Once the New York Philharmonic confirmed to its press department, otherwise known as the New York Times, that the identity of the ringphone offender was exactly as described on Slipped Disc, there was no more to say about the incident except to declare one clear winner.
The general consent is that Alan Gilbert handled the matter well. He was right to stop the orchestra when the phone was louder than the strings and right to wait until the offender had shut it down.
His interviews with the New York Times – other media were denied access – struck the right blend of resolution and regret. He has emerged a more credible music director than before.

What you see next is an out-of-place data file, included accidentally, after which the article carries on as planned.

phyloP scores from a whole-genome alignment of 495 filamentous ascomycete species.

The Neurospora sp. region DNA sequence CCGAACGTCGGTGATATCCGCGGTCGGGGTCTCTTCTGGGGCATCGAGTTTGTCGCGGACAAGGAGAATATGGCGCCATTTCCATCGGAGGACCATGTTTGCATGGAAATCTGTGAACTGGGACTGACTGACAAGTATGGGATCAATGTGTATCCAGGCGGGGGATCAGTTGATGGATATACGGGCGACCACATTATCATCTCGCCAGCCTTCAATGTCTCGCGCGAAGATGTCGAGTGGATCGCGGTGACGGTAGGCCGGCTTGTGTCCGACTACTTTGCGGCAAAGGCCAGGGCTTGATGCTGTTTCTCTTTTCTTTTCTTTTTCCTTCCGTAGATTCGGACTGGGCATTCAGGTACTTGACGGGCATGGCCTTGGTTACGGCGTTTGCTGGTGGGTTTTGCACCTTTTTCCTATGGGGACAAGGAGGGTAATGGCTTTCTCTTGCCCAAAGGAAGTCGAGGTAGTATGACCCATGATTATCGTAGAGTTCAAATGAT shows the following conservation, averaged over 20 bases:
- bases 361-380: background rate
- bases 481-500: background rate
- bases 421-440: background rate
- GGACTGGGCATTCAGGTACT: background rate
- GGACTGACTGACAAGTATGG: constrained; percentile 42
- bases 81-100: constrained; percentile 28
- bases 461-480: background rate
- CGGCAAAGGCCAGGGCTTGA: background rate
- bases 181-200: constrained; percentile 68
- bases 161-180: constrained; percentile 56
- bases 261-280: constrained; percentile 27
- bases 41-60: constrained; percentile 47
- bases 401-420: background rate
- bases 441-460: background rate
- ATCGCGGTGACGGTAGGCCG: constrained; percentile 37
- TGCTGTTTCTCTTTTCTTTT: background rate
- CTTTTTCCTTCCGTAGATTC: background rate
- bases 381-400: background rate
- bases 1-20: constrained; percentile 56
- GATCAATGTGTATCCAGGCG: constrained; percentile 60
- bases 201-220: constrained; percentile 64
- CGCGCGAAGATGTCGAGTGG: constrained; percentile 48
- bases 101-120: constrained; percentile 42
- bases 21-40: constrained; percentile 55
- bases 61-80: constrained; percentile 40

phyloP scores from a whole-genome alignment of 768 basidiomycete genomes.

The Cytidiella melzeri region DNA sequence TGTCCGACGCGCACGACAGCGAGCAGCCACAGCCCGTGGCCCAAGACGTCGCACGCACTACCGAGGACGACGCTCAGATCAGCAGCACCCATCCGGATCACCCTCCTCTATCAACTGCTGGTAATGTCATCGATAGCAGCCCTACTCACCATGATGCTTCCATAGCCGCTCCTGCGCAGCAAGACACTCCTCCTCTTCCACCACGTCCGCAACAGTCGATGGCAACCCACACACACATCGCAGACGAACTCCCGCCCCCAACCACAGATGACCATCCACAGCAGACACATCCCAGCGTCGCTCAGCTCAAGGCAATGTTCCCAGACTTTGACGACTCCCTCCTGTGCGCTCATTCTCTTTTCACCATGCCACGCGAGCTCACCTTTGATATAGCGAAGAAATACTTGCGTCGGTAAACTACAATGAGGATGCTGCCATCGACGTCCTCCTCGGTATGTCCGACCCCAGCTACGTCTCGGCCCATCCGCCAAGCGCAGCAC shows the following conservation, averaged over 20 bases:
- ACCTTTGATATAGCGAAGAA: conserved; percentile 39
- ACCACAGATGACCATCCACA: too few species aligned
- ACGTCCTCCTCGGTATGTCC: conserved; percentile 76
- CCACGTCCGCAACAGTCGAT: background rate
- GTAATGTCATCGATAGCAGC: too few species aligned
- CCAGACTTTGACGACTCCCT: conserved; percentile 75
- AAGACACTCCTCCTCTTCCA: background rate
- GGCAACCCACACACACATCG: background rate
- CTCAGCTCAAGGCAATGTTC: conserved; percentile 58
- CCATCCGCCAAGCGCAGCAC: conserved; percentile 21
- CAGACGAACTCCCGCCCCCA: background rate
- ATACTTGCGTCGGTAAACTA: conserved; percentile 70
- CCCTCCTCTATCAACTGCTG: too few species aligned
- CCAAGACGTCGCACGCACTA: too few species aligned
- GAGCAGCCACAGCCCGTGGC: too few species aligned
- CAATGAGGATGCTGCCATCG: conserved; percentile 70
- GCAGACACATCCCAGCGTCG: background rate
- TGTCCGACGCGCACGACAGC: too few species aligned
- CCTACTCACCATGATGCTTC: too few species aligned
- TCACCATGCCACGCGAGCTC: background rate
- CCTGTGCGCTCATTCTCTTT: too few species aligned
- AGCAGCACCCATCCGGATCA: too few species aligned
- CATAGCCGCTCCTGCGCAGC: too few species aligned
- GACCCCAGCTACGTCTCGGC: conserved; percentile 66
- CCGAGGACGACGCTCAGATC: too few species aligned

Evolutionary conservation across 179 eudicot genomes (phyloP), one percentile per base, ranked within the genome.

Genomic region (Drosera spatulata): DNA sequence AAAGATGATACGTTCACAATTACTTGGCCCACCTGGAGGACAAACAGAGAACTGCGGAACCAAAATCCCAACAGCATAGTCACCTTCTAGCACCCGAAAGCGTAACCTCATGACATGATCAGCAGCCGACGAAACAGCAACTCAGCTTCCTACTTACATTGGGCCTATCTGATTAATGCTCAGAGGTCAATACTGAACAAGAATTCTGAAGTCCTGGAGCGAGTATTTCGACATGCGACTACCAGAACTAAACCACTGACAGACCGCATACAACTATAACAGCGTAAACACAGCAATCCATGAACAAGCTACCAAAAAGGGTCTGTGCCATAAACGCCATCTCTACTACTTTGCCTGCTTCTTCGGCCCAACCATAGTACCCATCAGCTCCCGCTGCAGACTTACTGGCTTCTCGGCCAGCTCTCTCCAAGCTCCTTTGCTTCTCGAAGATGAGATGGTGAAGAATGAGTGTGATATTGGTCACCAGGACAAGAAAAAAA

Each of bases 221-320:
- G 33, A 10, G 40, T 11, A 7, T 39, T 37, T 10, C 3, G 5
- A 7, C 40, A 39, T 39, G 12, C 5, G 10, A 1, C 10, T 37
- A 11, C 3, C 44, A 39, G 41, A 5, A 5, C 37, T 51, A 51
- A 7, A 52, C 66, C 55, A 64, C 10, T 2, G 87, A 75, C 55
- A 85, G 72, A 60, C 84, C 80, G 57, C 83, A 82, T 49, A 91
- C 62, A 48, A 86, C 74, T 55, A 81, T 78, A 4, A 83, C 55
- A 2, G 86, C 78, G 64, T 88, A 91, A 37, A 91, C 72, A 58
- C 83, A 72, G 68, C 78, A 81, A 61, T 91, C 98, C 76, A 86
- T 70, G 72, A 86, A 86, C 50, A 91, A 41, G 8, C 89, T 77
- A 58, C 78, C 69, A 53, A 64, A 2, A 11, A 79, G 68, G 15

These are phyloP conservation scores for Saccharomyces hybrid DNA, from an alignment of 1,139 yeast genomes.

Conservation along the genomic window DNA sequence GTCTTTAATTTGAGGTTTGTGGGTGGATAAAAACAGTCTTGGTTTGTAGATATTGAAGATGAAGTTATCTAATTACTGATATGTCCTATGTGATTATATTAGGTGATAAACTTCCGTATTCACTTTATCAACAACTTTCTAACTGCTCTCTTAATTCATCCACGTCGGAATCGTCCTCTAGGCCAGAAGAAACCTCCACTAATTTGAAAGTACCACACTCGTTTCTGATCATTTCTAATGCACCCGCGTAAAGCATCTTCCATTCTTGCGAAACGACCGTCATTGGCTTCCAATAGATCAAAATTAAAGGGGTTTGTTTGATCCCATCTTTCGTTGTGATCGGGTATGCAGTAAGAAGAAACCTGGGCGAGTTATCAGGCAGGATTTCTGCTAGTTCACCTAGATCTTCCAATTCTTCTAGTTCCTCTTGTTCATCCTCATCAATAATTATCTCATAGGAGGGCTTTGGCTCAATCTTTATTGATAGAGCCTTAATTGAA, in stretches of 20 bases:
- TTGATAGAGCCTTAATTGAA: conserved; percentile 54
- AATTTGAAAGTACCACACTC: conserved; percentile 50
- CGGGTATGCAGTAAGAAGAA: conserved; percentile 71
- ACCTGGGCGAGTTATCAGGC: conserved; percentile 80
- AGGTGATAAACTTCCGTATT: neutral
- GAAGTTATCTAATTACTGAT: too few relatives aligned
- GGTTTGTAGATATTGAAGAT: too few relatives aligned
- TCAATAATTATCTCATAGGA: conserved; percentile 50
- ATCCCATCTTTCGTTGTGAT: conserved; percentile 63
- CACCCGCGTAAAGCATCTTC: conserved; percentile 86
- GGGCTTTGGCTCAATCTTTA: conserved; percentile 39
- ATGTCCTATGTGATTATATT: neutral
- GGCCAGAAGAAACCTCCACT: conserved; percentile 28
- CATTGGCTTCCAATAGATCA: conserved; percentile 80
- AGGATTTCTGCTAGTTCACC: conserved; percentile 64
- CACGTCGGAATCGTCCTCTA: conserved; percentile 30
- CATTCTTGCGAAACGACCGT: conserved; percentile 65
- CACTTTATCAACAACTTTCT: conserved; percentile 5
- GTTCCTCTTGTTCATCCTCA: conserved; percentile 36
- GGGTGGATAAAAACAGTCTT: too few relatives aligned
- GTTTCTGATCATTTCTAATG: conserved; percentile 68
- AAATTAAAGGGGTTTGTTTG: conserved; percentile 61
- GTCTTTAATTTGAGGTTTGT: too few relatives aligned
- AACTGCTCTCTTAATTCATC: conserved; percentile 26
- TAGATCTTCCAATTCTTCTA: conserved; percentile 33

In short, Alan Gilbert has bought himself a lease of life. He remains a pallid imitation of a great conductor, a pretender to his rank. But the phone affair has shown that he is not a wimp and that he possess the resilience to hold onto his job for the immediate future. Sometimes, one phone ring is all it takes to make a leader.
Oh, and there was also a big loser: the Times was fully half a day behind eyewitness blogs. They reported the incident so vividly that print media were left quoting and requoting sources they would rather suppress.